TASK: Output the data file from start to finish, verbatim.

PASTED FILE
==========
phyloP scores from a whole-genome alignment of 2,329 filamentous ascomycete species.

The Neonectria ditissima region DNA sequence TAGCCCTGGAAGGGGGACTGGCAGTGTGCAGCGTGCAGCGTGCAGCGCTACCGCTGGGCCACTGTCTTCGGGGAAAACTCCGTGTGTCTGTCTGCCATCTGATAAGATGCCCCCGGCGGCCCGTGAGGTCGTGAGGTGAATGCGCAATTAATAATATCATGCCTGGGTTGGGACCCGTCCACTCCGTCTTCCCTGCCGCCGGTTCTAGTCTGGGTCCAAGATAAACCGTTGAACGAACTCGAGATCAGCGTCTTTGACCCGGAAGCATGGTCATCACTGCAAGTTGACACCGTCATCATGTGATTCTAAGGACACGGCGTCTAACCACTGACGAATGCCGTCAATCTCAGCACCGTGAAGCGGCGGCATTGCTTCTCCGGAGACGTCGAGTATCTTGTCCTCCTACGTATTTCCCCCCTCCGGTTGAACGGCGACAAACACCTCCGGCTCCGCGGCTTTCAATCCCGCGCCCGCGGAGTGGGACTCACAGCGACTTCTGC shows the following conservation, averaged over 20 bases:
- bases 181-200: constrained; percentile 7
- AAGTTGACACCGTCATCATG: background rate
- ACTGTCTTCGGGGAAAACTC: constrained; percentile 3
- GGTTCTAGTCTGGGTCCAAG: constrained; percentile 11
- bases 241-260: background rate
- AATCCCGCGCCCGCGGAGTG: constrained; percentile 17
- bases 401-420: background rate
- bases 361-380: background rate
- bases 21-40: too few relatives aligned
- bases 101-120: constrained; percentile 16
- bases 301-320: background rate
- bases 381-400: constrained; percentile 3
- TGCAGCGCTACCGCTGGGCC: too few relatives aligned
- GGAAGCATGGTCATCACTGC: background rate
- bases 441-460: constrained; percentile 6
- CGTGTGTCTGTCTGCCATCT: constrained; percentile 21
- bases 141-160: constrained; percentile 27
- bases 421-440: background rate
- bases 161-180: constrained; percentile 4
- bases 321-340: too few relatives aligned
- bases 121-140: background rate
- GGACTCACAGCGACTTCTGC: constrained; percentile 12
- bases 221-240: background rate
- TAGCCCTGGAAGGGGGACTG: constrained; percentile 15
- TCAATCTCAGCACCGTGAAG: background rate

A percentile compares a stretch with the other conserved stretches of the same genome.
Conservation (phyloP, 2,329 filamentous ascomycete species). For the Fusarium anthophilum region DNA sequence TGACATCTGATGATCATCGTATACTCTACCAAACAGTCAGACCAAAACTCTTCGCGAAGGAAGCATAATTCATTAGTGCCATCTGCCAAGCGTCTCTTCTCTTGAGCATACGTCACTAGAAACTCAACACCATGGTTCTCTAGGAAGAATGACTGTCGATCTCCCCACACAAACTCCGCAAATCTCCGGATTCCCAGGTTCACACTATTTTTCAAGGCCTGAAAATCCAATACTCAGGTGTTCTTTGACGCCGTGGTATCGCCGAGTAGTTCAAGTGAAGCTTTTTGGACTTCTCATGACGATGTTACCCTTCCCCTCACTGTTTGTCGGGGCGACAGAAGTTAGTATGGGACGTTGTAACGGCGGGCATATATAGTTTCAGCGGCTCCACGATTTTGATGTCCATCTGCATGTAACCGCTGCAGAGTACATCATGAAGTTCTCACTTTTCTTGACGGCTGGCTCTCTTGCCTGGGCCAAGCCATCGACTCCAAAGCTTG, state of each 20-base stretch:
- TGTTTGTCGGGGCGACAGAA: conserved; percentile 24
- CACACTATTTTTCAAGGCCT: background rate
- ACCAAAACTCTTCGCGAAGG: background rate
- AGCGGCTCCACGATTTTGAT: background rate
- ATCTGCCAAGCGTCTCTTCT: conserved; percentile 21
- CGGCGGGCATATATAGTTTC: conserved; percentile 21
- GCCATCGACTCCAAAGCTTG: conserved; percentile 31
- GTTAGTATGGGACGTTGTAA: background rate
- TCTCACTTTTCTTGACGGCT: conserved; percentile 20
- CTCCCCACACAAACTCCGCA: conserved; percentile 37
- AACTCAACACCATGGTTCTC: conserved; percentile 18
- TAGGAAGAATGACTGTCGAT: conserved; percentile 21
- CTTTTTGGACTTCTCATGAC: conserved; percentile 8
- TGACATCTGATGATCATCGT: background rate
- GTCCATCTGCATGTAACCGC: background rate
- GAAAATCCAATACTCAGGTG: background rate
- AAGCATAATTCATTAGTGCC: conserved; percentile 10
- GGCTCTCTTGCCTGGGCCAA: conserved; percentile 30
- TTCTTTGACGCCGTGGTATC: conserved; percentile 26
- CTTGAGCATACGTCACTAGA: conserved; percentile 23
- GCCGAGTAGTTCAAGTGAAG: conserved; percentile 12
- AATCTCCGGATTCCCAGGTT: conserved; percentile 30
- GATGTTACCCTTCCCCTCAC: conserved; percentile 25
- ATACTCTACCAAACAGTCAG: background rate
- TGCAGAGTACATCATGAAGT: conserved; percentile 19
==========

phyloP scores from a whole-genome alignment of 2,329 filamentous ascomycete species.

The Neonectria ditissima region DNA sequence TAGCCCTGGAAGGGGGACTGGCAGTGTGCAGCGTGCAGCGTGCAGCGCTACCGCTGGGCCACTGTCTTCGGGGAAAACTCCGTGTGTCTGTCTGCCATCTGATAAGATGCCCCCGGCGGCCCGTGAGGTCGTGAGGTGAATGCGCAATTAATAATATCATGCCTGGGTTGGGACCCGTCCACTCCGTCTTCCCTGCCGCCGGTTCTAGTCTGGGTCCAAGATAAACCGTTGAACGAACTCGAGATCAGCGTCTTTGACCCGGAAGCATGGTCATCACTGCAAGTTGACACCGTCATCATGTGATTCTAAGGACACGGCGTCTAACCACTGACGAATGCCGTCAATCTCAGCACCGTGAAGCGGCGGCATTGCTTCTCCGGAGACGTCGAGTATCTTGTCCTCCTACGTATTTCCCCCCTCCGGTTGAACGGCGACAAACACCTCCGGCTCCGCGGCTTTCAATCCCGCGCCCGCGGAGTGGGACTCACAGCGACTTCTGC shows the following conservation, averaged over 20 bases:
- bases 181-200: constrained; percentile 7
- AAGTTGACACCGTCATCATG: background rate
- ACTGTCTTCGGGGAAAACTC: constrained; percentile 3
- GGTTCTAGTCTGGGTCCAAG: constrained; percentile 11
- bases 241-260: background rate
- AATCCCGCGCCCGCGGAGTG: constrained; percentile 17
- bases 401-420: background rate
- bases 361-380: background rate
- bases 21-40: too few relatives aligned
- bases 101-120: constrained; percentile 16
- bases 301-320: background rate
- bases 381-400: constrained; percentile 3
- TGCAGCGCTACCGCTGGGCC: too few relatives aligned
- GGAAGCATGGTCATCACTGC: background rate
- bases 441-460: constrained; percentile 6
- CGTGTGTCTGTCTGCCATCT: constrained; percentile 21
- bases 141-160: constrained; percentile 27
- bases 421-440: background rate
- bases 161-180: constrained; percentile 4
- bases 321-340: too few relatives aligned
- bases 121-140: background rate
- GGACTCACAGCGACTTCTGC: constrained; percentile 12
- bases 221-240: background rate
- TAGCCCTGGAAGGGGGACTG: constrained; percentile 15
- TCAATCTCAGCACCGTGAAG: background rate

A percentile compares a stretch with the other conserved stretches of the same genome.
Conservation (phyloP, 2,329 filamentous ascomycete species). For the Fusarium anthophilum region DNA sequence TGACATCTGATGATCATCGTATACTCTACCAAACAGTCAGACCAAAACTCTTCGCGAAGGAAGCATAATTCATTAGTGCCATCTGCCAAGCGTCTCTTCTCTTGAGCATACGTCACTAGAAACTCAACACCATGGTTCTCTAGGAAGAATGACTGTCGATCTCCCCACACAAACTCCGCAAATCTCCGGATTCCCAGGTTCACACTATTTTTCAAGGCCTGAAAATCCAATACTCAGGTGTTCTTTGACGCCGTGGTATCGCCGAGTAGTTCAAGTGAAGCTTTTTGGACTTCTCATGACGATGTTACCCTTCCCCTCACTGTTTGTCGGGGCGACAGAAGTTAGTATGGGACGTTGTAACGGCGGGCATATATAGTTTCAGCGGCTCCACGATTTTGATGTCCATCTGCATGTAACCGCTGCAGAGTACATCATGAAGTTCTCACTTTTCTTGACGGCTGGCTCTCTTGCCTGGGCCAAGCCATCGACTCCAAAGCTTG, state of each 20-base stretch:
- TGTTTGTCGGGGCGACAGAA: conserved; percentile 24
- CACACTATTTTTCAAGGCCT: background rate
- ACCAAAACTCTTCGCGAAGG: background rate
- AGCGGCTCCACGATTTTGAT: background rate
- ATCTGCCAAGCGTCTCTTCT: conserved; percentile 21
- CGGCGGGCATATATAGTTTC: conserved; percentile 21
- GCCATCGACTCCAAAGCTTG: conserved; percentile 31
- GTTAGTATGGGACGTTGTAA: background rate
- TCTCACTTTTCTTGACGGCT: conserved; percentile 20
- CTCCCCACACAAACTCCGCA: conserved; percentile 37
- AACTCAACACCATGGTTCTC: conserved; percentile 18
- TAGGAAGAATGACTGTCGAT: conserved; percentile 21
- CTTTTTGGACTTCTCATGAC: conserved; percentile 8
- TGACATCTGATGATCATCGT: background rate
- GTCCATCTGCATGTAACCGC: background rate
- GAAAATCCAATACTCAGGTG: background rate
- AAGCATAATTCATTAGTGCC: conserved; percentile 10
- GGCTCTCTTGCCTGGGCCAA: conserved; percentile 30
- TTCTTTGACGCCGTGGTATC: conserved; percentile 26
- CTTGAGCATACGTCACTAGA: conserved; percentile 23
- GCCGAGTAGTTCAAGTGAAG: conserved; percentile 12
- AATCTCCGGATTCCCAGGTT: conserved; percentile 30
- GATGTTACCCTTCCCCTCAC: conserved; percentile 25
- ATACTCTACCAAACAGTCAG: background rate
- TGCAGAGTACATCATGAAGT: conserved; percentile 19